With Venezuela announcing they are taking three zero’s off of their currency denominations amidst the hyperinflation, here’s a collapse update…
So this is what Mexico did during the “Tequila Crisis” when they took of three zeros from the denomination of the currency. It was called the New Mexican Peso. On January 1st, 1994, $1,000 pesos became $1 peso.
I talk to people from Mexico to ask what it was like, and it most people say they weren’t affected.
That is what happens when you have absolutely zero savings. It doesn’t matter. One day you’re buying lunch for $30,000 pesos, and the next day it costs $30.
Well Venezuela just announced that they are essentially resorting to the same tactic, though ironically, it’s going not to be called the New Bolivar, nope, it’s going to be called the Strong Bolivar. Think of it like the names of our laws here in the United States: It will actually be the exact opposite of what it’s called.
So the “Strong Bolivar” will actually be a weak Bolivar much like the “Affordable Care Act” is the Unaffordable Care Act.
Here’s more on the upcoming re-valuation of the Venezuelan Bolivar from Reuters:
The measure to divide the so-called bolivar fuerte – or “strong bolivar” – currency by 1,000 would take effect from June 4, the socialist leader said. It would not have any impact on the bolivar’s value.
The move illustrates the collapse of the bolivar, which has fallen 99.99 percent against the U.S. dollar on the black market since Maduro came to power in April 2013. A $100 purchase of bolivars then would now be worth just a single U.S. cent.
But Maduro, 55, presented the move as a positive development intended to protect Venezuela against currency speculators and a U.S.-led “economic war” against the OPEC member.
Critics said the currency measure was no panacea for Venezuela’s economic mess and just a psychological ploy to make Venezuelans forget the extent of the hyperinflation.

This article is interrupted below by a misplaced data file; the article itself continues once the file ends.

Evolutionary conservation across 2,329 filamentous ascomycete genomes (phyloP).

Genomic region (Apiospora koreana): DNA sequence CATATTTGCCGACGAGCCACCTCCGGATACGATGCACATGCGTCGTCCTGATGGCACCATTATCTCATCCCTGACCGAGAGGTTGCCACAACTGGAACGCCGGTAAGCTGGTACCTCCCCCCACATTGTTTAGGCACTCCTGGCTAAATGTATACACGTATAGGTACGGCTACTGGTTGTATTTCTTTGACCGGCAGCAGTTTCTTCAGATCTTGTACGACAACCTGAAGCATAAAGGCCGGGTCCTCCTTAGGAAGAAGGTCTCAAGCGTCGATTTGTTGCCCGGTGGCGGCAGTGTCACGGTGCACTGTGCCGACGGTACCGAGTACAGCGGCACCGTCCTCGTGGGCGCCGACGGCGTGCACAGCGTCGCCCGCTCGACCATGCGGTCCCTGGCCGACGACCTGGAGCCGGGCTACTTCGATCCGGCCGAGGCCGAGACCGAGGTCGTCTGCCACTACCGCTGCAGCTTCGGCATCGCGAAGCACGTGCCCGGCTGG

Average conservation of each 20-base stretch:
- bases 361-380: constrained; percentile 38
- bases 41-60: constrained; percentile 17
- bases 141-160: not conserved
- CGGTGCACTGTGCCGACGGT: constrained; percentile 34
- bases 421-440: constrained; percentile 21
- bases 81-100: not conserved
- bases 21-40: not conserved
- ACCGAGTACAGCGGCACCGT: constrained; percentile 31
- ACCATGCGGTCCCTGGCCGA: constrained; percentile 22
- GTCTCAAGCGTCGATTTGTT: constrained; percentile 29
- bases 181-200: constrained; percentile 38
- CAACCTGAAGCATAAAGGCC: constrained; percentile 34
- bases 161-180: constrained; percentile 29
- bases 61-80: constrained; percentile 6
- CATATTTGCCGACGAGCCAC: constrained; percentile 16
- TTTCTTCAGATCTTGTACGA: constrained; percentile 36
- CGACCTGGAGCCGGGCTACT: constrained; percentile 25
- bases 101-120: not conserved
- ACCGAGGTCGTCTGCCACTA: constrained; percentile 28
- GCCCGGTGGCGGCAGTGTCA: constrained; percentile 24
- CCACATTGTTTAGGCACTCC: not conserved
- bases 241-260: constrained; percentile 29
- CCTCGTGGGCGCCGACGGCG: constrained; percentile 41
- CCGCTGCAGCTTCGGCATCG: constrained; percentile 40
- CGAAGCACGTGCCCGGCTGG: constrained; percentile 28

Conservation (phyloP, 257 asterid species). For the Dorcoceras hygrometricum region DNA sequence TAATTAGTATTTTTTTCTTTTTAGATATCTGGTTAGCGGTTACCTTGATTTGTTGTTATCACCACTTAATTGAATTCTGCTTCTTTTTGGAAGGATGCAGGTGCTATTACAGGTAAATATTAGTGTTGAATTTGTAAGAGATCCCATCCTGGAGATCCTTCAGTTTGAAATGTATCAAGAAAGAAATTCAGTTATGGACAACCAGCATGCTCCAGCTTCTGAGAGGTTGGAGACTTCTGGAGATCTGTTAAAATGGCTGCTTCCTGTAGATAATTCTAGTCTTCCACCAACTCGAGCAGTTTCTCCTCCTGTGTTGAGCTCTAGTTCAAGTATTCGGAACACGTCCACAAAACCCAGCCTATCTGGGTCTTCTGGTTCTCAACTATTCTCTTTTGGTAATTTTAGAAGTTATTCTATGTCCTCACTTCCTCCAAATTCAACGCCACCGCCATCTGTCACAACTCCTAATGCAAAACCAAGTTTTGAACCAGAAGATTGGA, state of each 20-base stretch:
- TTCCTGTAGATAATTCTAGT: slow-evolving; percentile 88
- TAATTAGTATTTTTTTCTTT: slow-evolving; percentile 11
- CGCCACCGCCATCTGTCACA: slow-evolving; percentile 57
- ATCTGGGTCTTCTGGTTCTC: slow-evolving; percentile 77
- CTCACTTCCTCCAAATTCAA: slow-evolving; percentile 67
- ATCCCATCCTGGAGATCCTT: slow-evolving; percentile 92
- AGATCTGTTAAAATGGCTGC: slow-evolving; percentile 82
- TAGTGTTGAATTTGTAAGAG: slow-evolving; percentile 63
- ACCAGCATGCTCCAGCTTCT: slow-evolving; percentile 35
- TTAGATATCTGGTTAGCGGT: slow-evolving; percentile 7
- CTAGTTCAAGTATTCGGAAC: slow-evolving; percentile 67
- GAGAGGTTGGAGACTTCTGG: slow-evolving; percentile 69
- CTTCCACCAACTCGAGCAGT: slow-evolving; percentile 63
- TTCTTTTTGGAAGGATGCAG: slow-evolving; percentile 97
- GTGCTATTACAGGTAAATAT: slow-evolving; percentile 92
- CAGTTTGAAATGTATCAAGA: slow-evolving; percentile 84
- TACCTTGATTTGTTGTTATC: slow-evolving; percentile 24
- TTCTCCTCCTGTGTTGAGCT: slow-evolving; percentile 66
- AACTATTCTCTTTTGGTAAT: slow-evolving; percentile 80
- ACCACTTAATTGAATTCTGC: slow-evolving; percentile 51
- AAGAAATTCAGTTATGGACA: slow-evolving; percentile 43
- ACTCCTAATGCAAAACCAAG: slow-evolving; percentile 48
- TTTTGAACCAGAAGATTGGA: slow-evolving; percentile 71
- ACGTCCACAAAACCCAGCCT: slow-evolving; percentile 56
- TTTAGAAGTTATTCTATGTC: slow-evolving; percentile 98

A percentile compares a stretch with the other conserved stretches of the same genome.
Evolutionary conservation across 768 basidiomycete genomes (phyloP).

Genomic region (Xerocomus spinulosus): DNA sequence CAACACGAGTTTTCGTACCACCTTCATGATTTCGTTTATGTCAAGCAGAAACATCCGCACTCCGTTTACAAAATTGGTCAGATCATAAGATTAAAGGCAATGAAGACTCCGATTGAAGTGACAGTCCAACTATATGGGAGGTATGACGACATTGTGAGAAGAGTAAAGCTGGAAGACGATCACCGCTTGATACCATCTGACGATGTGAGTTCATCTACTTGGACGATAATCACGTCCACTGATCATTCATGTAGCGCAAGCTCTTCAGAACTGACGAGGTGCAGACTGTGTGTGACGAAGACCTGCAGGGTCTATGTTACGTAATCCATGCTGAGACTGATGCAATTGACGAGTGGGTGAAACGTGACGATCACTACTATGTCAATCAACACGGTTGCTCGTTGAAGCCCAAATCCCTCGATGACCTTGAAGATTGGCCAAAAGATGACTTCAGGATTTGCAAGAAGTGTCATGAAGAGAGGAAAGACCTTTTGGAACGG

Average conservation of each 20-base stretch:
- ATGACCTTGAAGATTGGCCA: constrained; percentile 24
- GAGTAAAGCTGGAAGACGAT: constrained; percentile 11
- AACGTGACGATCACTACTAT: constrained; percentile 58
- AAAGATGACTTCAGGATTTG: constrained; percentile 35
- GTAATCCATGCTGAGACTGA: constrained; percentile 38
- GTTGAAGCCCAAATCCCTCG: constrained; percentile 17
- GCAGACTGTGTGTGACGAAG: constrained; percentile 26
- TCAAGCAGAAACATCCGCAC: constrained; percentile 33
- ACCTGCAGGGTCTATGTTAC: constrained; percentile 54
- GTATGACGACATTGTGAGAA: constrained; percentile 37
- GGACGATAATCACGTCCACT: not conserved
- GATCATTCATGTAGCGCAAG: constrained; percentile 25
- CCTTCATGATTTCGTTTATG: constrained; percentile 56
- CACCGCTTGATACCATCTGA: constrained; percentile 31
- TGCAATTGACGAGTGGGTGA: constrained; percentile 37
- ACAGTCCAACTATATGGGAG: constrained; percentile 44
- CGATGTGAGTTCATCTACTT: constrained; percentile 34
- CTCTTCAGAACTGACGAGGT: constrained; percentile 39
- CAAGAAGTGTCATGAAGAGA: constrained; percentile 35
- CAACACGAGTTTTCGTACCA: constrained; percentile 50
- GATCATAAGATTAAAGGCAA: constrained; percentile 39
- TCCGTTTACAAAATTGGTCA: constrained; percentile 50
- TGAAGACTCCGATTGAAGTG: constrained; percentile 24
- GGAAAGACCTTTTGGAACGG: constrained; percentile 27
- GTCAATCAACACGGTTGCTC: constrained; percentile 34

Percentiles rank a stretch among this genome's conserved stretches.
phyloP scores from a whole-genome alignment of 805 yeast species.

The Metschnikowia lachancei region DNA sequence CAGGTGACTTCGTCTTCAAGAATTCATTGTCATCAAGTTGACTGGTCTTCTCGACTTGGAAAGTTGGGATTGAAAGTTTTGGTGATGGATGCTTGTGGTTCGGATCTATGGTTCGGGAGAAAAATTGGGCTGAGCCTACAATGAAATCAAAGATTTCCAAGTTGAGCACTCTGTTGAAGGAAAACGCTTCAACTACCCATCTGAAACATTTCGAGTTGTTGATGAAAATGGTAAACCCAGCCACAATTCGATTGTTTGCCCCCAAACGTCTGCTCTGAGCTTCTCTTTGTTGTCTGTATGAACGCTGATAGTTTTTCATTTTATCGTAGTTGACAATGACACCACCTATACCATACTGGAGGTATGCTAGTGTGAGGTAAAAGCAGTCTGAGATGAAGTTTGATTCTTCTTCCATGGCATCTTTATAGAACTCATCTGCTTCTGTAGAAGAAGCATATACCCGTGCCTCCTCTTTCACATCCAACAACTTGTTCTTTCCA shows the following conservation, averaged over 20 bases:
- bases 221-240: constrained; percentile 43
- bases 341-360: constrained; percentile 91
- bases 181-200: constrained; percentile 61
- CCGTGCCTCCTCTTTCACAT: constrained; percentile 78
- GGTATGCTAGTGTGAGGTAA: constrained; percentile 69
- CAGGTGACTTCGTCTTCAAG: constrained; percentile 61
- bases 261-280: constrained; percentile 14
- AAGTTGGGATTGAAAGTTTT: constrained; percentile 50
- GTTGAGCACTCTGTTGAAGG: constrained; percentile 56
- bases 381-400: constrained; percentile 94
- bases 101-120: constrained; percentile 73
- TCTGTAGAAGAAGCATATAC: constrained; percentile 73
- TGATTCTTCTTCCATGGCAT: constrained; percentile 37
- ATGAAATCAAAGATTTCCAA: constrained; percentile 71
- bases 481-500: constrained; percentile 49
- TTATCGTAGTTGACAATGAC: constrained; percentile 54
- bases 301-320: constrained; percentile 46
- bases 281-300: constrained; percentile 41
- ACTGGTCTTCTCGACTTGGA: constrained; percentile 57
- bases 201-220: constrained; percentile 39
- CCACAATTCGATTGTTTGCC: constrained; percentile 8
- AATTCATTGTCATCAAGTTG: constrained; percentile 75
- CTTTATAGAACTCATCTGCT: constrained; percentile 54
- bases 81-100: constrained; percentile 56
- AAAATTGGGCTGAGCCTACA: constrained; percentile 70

While the move sounds like a currency revaluation, economists consider it a currency re-denomination as the country is not changing the value of its official exchange rate.
Venezuelans will not need to turn in the currency now in their wallets but all new currency printed or minted will be in the new denominations.
Although we’ve caught wind of El Petro, Venezuela’s supposed oil-backed cryptocurrency, here’s more recent and immediate changes, from the same Reuters article, showing Maduro holding up what will be the new $100 Bolivar note just this week:
On a side note, my wife brought to my attention some of the things that are being done to survive in Venezuela.
Particularly, women, the lucky ones anyway, have been selling their hair in Columbia and buying food with it.
Here’s a little coverage of this:
About the Author
U.S. Army Iraq War Combat Veteran Paul “Half Dollar” Eberhart has an AS in Information Systems and Security from Western Technical College and a BA in Spanish from The University of North Carolina at Chapel Hill. Paul dived into gold & silver in 2009 as a natural progression from the prepper community. He is self-studied in the field of economics, an active amateur trader, and a Silver Bug at heart.